OLYMPICS-Equestrian event poses first test for 2012 organisers
LONDON, July 4 |
LONDON, July 4 (Reuters) - One of the London 2012 organising committee's most challenging venues was given its first dry run on Monday when the controversial equestrian arena in historic Greenwich Park hosted 40 of world's top riders.
The initial feedback from London's first test of any of its purpose-built Olympic facilities was positive with the unique raised arena, an engineering first in the sport, and the central location just a short trot to the city given the thumbs up despite some local opposition.
Many of the riders, including two-time British Olympic silver medallist Pippa Funnell, brought younger horses to the event, rather than their veterans, partly to give their less seasoned animals a taste of an Olympic venue, but also to gauge what issues may arise.
"The surfaces seem very good. We've got no complaints," she said after completing her dressage performance.
"We had to be seen not to be bringing our more experienced horses as it is a test event. It's a test obviously for the officials. It's trying to give our feedback as riders of what we've experienced over the years."
A handful of protestors gathered at the entrance to the London oldest royal park for a demonstration, which police officers at the venue said was peaceful and dispersed quickly. Local residents have voiced their opposition against the use of the park, a World Heritage site, for next year's Games.
The three-day event, a gruelling trial that challenges the harmony between horse and rider and their stamina and strength, includes a dressage test, a cross-country course and finishes with show-jumping.
Riders and horses from 23 different nations congregated alongside the Royal Observatory, the Meridian Line and the National Maritime Museum for the competition, which organisers hope would be a litmus test of all the event's logistics, such as timing and scoring technology to stabling.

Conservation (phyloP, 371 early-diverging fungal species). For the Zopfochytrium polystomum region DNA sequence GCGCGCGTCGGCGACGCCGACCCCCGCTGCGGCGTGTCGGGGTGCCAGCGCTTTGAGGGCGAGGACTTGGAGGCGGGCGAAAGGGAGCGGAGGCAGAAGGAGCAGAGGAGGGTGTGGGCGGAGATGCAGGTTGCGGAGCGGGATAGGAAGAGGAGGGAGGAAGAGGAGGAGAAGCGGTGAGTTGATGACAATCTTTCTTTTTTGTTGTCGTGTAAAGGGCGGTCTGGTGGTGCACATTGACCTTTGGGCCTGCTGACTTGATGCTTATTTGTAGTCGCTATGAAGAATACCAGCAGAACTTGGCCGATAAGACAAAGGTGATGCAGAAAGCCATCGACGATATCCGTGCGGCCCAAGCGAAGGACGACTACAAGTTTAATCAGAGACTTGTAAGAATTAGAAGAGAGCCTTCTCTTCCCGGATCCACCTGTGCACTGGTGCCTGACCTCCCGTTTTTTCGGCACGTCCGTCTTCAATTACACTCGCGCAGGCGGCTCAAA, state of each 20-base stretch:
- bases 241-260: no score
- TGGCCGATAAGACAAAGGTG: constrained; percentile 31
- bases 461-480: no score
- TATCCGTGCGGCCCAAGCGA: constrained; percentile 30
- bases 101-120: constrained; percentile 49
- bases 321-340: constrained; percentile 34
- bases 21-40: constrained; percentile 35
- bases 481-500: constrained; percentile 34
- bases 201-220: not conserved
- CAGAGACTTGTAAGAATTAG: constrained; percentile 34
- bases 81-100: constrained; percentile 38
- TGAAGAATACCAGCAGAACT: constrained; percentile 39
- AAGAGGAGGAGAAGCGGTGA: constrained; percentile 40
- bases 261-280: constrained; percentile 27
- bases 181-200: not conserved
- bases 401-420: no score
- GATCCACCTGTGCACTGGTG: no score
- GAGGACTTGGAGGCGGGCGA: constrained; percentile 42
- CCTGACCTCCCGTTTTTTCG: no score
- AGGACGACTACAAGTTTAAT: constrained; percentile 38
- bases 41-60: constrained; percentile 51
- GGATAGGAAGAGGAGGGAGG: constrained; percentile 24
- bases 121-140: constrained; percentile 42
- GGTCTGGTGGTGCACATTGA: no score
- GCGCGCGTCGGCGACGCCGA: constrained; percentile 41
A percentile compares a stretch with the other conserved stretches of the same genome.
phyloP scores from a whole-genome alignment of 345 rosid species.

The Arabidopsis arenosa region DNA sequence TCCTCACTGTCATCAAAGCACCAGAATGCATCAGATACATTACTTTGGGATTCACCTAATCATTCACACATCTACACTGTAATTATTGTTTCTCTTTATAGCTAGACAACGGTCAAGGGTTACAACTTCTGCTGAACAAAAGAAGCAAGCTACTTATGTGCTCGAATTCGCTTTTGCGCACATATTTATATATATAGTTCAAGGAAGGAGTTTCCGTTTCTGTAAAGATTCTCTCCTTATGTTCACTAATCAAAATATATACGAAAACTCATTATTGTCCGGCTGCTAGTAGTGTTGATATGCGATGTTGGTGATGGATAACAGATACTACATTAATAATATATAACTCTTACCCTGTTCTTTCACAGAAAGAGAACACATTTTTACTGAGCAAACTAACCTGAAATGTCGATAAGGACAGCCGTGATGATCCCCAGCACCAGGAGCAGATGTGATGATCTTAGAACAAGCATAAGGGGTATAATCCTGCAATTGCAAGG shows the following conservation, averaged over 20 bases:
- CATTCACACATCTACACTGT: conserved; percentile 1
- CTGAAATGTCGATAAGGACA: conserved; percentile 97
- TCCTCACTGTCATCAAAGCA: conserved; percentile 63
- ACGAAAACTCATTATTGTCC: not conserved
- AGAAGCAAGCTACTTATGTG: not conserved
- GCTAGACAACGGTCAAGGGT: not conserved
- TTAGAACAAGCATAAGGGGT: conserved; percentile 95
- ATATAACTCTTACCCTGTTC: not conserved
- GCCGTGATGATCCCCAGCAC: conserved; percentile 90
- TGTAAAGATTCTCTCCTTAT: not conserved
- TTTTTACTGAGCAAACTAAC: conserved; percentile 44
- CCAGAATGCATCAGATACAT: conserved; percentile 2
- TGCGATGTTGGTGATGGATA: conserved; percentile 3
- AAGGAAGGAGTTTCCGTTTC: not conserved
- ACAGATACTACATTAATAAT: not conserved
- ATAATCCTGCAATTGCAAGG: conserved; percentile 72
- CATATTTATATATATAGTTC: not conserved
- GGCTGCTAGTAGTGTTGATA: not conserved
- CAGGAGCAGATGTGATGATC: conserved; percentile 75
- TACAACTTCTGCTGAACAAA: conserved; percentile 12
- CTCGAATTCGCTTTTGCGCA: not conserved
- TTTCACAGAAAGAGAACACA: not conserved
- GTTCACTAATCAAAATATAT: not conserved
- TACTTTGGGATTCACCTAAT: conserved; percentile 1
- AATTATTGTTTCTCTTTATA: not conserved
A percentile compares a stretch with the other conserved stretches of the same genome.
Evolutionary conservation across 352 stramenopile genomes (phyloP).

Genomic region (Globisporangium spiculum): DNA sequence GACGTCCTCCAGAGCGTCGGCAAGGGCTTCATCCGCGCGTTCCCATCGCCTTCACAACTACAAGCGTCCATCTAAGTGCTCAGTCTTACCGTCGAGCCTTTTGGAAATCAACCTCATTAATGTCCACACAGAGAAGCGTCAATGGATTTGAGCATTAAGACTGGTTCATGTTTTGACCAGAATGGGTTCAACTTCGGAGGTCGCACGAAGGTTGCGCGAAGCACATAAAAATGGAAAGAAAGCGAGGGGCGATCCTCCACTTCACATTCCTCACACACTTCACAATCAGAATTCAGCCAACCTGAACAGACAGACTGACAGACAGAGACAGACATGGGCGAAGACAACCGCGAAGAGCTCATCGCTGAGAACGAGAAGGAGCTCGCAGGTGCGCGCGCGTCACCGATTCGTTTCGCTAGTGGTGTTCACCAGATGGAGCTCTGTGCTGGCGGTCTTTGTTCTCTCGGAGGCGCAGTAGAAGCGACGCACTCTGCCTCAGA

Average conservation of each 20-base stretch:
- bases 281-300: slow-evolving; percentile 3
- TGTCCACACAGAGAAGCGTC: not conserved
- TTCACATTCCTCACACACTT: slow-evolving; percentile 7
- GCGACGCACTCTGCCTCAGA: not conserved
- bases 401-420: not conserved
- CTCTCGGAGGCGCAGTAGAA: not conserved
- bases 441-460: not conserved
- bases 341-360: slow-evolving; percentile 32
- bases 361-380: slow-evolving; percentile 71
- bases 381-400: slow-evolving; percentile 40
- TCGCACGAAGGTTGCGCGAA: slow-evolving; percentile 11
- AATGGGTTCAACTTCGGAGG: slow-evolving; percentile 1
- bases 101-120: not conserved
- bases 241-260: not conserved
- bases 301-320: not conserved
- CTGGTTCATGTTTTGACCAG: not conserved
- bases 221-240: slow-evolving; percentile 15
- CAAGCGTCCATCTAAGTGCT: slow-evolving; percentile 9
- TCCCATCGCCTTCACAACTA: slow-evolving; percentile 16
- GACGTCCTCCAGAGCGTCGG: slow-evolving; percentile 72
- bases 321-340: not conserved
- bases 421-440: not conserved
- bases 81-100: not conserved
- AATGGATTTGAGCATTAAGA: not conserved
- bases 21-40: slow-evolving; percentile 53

For the riders, the raised arena, where the dressage and show-jumping will be held, was a key part of the dress rehearsal, because of its innovative design.
Located in front of the Queen's House, with the skyscrapers of the Canary Wharf financial district in the distance, the ring has been fitted using adjustable legs as no holes can be dug in the park ground.
The London Organising Committee (LOCOG) have strived to keep the impact on Greenwich Park to a minimum during the test but community action group No to Greenwich Olympic Equestrian Events (NOGOE) has been busy collecting 13,500 protest signatures, insisting the park is unsuitable and that the events should be moved elsewhere.
One of the issues riders have brought up at past Olympics has been how the equestrian events, because of the sheer size of the facilities needed, are often hosted away from the main hub. In Beijing the equestrian events took place in Hong Kong.
German competitor Frank Ostholt said that although the venue felt small, it had so far been a good indication of what to expect at next year's games at which equestrian sport will celebrate its 100th anniversary in the Olympic movement.
"There is so much effort (the organisers) have put into this competition, into this test event and I'm really looking forward to next year," he said. "It's a little bit of a small area, but on the other side, it's amazing here, with the view over London and . It's lucky to be part of this as an equestrian."
"The challenge for me was mainly to be here and get used to the facilities. I have an eight-year-old horse so he's relatively young. He's performing well on this level and of course I can give him a good round."
The invitational in the Greenwich Park is the first large-scale fixture in the 12-month long London Prepares series of events in which more than 10,000 volunteers and 8,000 athletes will take part in the run-up to next year's Olympics, the third time the British capital will have hosted the Games.
"All of us have said you sort of have to kick yourself to think 'My God, I'm in the middle of London', and I think that is what is so unique and special and this is why next year it will be such an exceptional games," said British team member Funnell.
(Reporting by Amanda Cooper)
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